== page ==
Police Association of NSW call from permanent custody manager for Tamworth Police Station

Custody calls: The Police Association of NSW Tamworth Branch wants to see a permanent custody manager position established in the Tamworth Police Station to manage the custodies in the cells. Photo: Peter Hardin
Custody calls: The Police Association of NSW Tamworth Branch wants to see a permanent custody manager position established in the Tamworth Police Station to manage the custodies in the cells. Photo: Peter Hardin

THE police association is calling for a permanent officer to manage custodies in the Tamworth cells, which boast more numbers than some Sydney stations.

The Leader can reveal the cells in Tamworth Police Station saw 1692 custodies in 2016 – 464 more than Macquarie Fields in Sydney.

Burwood in Sydney’s inner west recorded 1206 custodies, last year, while Newcastle was slightly busier than Tamworth, recording 1853 custodies in the same time period.

The three metropolitan stations boast a permanent custody manager, and in some cases an assisting officer, 24-hours-a-day, seven-days-a-week.

In Tamworth, one general duties officer overseas custody management, sometimes overseeing 10 people in custody.

Tamworth is one of the region’s holding cells meaning if the Tamworth Correctional Centre is full, the overflow of those men refused bail can remain in the station cells until a bed is available. Similarly, Gunnedah’s bail refused custodies, and in some instances those from New England, can be sent to Tamworth. 

The town’s jail is not equipped for juveniles or women meaning those bail refused can wait in the cells until a flight is chartered to fly them to correctional centres in Sydney or Central West.

According to the numbers, seen by The Leader, those refused bail spend an average of 10 hours in custody in the Tamworth cells – four more than those in Newcastle. On average, there were 4.6 custodies per day in 2016 in Tamworth, and 3.3 or 3.4 in the Sydney stations.

New force: The Oxley Police District will take in 22 police stations.

New force: The Oxley Police District will take in 22 police stations.

Police Association of NSW Tamworth Branch Chair Josh Naughtin said the branch had written to the NSW Police hierarchy earlier this year calling for a permanent custody manager position to be allocated to deal with the influx of prisoners.

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“The branch has concerns there will be a death in custody with the lack of resources,” he said.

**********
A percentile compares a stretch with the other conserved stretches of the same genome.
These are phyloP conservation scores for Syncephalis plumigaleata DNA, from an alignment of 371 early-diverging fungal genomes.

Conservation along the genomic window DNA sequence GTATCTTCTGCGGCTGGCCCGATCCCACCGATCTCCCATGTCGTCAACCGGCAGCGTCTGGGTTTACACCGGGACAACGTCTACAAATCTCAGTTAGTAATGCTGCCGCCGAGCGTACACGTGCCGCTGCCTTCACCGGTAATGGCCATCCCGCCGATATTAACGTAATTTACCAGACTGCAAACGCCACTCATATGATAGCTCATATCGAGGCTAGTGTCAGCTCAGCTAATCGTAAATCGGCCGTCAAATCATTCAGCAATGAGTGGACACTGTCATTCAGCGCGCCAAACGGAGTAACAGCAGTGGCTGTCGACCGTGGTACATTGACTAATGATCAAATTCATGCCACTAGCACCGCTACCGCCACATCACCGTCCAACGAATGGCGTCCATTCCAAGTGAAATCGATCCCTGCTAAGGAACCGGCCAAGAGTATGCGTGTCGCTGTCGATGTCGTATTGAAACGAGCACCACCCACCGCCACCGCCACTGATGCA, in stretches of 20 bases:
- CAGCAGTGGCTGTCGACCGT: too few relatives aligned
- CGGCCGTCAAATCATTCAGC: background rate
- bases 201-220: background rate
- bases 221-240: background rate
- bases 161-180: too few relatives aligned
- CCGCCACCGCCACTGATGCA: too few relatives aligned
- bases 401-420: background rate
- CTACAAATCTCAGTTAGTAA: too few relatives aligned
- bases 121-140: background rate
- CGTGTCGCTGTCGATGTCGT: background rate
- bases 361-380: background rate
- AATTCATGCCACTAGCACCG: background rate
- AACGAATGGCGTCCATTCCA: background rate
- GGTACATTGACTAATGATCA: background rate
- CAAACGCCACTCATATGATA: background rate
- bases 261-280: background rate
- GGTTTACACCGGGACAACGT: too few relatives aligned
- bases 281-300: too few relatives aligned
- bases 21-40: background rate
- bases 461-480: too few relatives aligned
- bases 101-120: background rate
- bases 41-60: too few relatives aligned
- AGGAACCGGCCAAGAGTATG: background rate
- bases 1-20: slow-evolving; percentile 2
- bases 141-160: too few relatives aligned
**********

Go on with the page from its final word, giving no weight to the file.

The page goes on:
“We’ve already had two close calls in 2017 that have highlighted additional issues in the charge room and the need for more resourcing.

“At the moment we only have one officer, and on some occasions it’s not enough to deal with the number of custodies.

“When the Oxley command is merged with part of Barwon to become Oxley Police District, what will happen with the custodies from the sectors of Narrabri, Wee Waa, Pilliga and Boggabri.

“Our members are concerned that one officer is not enough to cope with the requirements to adequately care and supervise those in custody in the Tamworth cells.”

Western Region commander and Assistant Commissioner Geoff McKechnie said the decisions on resourcing of staff would be made by the new Oxley commander in 2018, following nine extra positions that were announced for the command, ahead of the force’s re-engineering and boundary overhaul.

Overhaul: Tamworth MP Kevin Anderson, left, with Deputy Commissioner for Regional NSW Gary Worboys, right, and NSW Police Commissioner Mick Fuller in Tamworth earlier this year. Commissioner Fuller is leading an overhaul of the police force in the bush. Photo: Peter Hardin

Overhaul: Tamworth MP Kevin Anderson, left, with Deputy Commissioner for Regional NSW Gary Worboys, right, and NSW Police Commissioner Mick Fuller in Tamworth earlier this year. Commissioner Fuller is leading an overhaul of the police force in the bush. Photo: Peter Hardin

He said the consultation on the re-engineering process was still ongoing, and would continue in the first few weeks of January.

Assistant Commissioner McKechnie said all bail refused persons in Barwon are taken to the Moree cells, ahead of court.

“It’s proposed the court feeder process will remain the same,” he said.